The New School – Technology Thoughts

Notes from South by Southwest

We’re proud to be on the leading edge of educational innovation at The New School. As new research is conducted and published, we want to be a part of that conversation. One of The New School’s Co-Founders, Elizabeth Strickler, Associate Director of the Digital Arts Entertainment Lab at Georgia State University, recently spent some time in Austin, TX, at SXSWedu, the part of the SXSW family of conferences that focuses on education.

Elizabeth’s post from SXSWedu is below. In it, she’s thinking hard about the technology that our students are going to use, and how they are going to use it.

On the Right Trajectory

Before the excitement and crowds of SXSW Interactive, Film and Music Conferences descend upon Austin, there is a more sober and smaller (but exponentially growing) conference dedicated to education, SXSWedu. For four intense days, technology and software companies look to disrupt education with dazzling innovations, while educators reimagine their curricula, students and teaching philosophies in conjunction with these innovations.

All of this great energy focused on teaching and learning was exciting, overwhelming and deeply inspiring. There were fabulous examples of how to structure project based learning from engineering academies, innovation centers and education engineers. Deep discussions on the future of work and the sorts of traits and skills a happy and successful person in 2020 would need. Excellent advice and demonstrations on how to start and sustain a makerspace and encourage hands-on learning. One of my goals was to solidify an approach to technology in the learning environment for The New School.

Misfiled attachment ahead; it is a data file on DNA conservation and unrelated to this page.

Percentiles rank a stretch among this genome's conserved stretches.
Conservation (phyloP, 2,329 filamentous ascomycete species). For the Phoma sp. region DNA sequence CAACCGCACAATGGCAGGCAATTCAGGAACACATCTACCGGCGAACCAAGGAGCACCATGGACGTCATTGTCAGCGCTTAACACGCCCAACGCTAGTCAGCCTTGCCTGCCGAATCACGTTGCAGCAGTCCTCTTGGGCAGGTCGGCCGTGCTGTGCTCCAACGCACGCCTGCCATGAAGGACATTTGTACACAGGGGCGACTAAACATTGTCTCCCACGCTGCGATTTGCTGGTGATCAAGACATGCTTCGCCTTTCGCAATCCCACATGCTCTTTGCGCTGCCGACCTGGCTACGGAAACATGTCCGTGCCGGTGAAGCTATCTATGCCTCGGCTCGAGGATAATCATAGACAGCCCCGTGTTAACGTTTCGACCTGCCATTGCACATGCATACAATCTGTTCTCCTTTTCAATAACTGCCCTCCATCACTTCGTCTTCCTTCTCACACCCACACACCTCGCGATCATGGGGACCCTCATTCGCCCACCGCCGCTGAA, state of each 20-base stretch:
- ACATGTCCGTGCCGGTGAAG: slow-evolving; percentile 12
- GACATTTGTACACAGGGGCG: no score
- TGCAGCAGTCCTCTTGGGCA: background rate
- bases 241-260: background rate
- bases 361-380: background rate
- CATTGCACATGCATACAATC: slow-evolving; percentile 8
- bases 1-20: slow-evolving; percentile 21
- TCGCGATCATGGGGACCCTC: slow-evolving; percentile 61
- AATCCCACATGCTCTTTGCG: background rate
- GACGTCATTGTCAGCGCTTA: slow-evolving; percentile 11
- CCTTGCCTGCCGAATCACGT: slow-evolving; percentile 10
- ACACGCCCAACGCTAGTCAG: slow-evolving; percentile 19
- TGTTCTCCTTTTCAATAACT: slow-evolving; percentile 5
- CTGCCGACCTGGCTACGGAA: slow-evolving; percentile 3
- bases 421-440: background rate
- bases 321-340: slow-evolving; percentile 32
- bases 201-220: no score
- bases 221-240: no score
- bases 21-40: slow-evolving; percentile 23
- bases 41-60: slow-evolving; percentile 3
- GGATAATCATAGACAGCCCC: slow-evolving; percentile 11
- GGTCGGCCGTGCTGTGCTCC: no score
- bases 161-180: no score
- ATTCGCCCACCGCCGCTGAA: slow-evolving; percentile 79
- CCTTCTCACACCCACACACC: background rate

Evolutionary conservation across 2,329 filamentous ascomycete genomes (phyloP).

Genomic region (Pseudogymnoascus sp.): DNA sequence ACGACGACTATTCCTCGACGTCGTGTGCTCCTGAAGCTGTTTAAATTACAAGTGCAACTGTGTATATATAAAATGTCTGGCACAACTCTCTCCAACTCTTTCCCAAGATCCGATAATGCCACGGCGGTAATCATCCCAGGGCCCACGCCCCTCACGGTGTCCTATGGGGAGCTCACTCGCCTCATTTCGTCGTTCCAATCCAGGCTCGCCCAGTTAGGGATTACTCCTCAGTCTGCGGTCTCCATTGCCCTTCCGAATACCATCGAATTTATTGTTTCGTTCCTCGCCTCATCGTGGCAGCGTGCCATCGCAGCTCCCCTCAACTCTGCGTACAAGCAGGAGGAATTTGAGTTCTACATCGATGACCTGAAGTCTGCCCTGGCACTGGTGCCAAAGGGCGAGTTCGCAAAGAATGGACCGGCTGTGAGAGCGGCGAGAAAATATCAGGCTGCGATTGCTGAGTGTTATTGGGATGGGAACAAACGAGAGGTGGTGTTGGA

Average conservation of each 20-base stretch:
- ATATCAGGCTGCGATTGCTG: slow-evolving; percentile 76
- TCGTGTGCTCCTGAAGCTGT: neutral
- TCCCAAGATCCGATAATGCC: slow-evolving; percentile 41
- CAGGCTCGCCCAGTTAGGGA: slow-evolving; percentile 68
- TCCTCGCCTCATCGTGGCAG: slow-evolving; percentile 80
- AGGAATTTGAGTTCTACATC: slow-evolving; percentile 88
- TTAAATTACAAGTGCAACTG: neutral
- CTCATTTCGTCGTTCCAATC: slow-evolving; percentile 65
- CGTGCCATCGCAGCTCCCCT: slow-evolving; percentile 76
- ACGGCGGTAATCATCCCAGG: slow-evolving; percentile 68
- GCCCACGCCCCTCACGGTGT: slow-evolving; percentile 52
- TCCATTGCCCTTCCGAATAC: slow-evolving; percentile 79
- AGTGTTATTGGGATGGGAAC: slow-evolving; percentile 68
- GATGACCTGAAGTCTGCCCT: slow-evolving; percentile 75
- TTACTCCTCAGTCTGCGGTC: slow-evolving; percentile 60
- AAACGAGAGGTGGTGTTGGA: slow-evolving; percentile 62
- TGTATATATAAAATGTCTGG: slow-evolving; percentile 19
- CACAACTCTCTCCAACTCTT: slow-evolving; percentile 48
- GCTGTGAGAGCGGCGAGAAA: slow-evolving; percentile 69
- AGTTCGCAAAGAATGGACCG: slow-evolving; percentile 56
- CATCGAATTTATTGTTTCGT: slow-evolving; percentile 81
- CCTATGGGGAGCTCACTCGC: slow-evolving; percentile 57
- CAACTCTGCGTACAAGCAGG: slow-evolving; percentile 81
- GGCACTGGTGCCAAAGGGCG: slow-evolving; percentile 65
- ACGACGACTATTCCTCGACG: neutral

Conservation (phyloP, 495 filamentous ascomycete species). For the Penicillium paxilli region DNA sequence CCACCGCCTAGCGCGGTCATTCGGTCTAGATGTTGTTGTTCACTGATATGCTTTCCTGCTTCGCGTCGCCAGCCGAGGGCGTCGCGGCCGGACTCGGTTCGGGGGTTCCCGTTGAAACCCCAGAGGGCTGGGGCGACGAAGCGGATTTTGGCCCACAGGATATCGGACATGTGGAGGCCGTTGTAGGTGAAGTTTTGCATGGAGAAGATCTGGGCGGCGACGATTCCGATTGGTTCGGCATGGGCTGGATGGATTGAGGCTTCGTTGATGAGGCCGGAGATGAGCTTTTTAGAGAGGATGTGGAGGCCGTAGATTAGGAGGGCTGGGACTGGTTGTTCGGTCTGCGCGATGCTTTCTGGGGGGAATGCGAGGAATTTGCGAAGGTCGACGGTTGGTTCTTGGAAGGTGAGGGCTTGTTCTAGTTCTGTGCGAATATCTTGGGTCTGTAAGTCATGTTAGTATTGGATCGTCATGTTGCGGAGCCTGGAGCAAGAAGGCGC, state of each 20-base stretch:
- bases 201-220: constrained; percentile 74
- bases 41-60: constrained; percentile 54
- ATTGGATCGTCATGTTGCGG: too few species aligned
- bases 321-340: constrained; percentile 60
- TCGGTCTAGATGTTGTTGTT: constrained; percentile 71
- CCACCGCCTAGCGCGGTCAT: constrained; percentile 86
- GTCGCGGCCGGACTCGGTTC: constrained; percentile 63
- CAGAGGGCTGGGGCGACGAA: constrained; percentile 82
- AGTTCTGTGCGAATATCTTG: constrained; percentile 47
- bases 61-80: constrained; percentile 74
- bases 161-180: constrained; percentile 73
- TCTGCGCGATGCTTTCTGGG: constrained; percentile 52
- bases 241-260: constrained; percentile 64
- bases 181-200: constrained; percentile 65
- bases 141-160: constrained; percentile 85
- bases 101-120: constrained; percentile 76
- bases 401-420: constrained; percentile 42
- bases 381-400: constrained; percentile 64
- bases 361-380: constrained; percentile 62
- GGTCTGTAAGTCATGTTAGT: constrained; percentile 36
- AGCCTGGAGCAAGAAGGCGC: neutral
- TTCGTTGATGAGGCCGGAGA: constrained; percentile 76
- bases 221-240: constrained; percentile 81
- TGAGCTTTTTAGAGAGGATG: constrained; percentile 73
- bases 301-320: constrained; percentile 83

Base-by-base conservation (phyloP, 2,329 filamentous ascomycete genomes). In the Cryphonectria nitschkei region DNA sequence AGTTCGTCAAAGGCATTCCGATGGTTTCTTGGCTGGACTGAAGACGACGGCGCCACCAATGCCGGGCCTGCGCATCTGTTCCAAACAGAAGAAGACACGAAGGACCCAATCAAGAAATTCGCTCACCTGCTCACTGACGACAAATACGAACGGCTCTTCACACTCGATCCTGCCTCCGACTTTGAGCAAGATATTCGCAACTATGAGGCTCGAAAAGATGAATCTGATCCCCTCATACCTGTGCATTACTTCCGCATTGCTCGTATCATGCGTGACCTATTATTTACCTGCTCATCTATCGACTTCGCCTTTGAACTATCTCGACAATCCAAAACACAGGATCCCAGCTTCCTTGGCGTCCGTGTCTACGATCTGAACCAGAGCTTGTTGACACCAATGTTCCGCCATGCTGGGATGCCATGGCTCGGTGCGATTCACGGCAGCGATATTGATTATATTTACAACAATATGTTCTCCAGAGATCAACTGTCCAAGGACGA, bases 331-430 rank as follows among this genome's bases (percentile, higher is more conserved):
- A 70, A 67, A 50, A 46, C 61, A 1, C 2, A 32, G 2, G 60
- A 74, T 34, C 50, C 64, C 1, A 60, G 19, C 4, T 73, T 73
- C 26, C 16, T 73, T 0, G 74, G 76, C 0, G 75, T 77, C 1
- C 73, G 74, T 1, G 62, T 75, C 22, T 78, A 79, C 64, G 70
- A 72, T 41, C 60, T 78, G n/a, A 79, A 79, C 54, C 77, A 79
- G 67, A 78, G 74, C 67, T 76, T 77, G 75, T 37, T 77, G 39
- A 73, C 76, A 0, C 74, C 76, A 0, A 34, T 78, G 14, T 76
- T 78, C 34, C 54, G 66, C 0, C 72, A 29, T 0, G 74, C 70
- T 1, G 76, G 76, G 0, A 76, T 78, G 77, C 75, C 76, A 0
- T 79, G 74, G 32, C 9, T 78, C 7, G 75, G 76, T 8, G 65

The main themes throughout the panels, lectures, workshops and twittersphere largely embodied the Maker Movement Manifesto of make, share, give, learn, tool up, play, participate, support and change. What I learned reinforced and helped us refine the way we expect technology to be used at The New School. And, it turns out that the traits we value and hope for our students are the exact same traits we desire of the technology they use: flexible, connected, human-centered and secure.

Flexible because the projects we work on will change.  And the devices and technology will change too. Often. The technology students arrive at TNS with will be as varied as the students. So our approach to technology must be flexible. We will encourage efficient and useful tools, which will be as variable as our projects. Flexible technology and a flexible approach to technology enables making, learning, playing and changing.

Connected to the cloud and internet so our students can reach their data for anytime, anywhere learning. This allows the student to be mobile and able to work “in the field”. Social so our students can collaborate on projects with their peers, mentors and community partners. Connected enables making, sharing and participating,

Human centered means that the project comes first and the technology is the tool. With a design thinking approach to projects, using empathy, creativity and rationality, our technology will service our students. Putting solutions ahead of the technology will enable: giving, supporting, and making.

Secure because students must know they are in a safe and secure place if they are willing to experiment and fail. Even if our students have to create the encryption codes themselves, we are dedicated to end to end security as this is an increasingly important skill for the future.

TFI New Media Fund

Well, we just submitted our application to the Tribeca Film Institute’s New Media Fund with a public platform of our Cross Stitch Project, entitled See Me. We have a great idea and are a perfect fit, but getting the grant is a long shot. The good thing is that we are now in a great position to apply for the Power to the Pixel Pixel Market.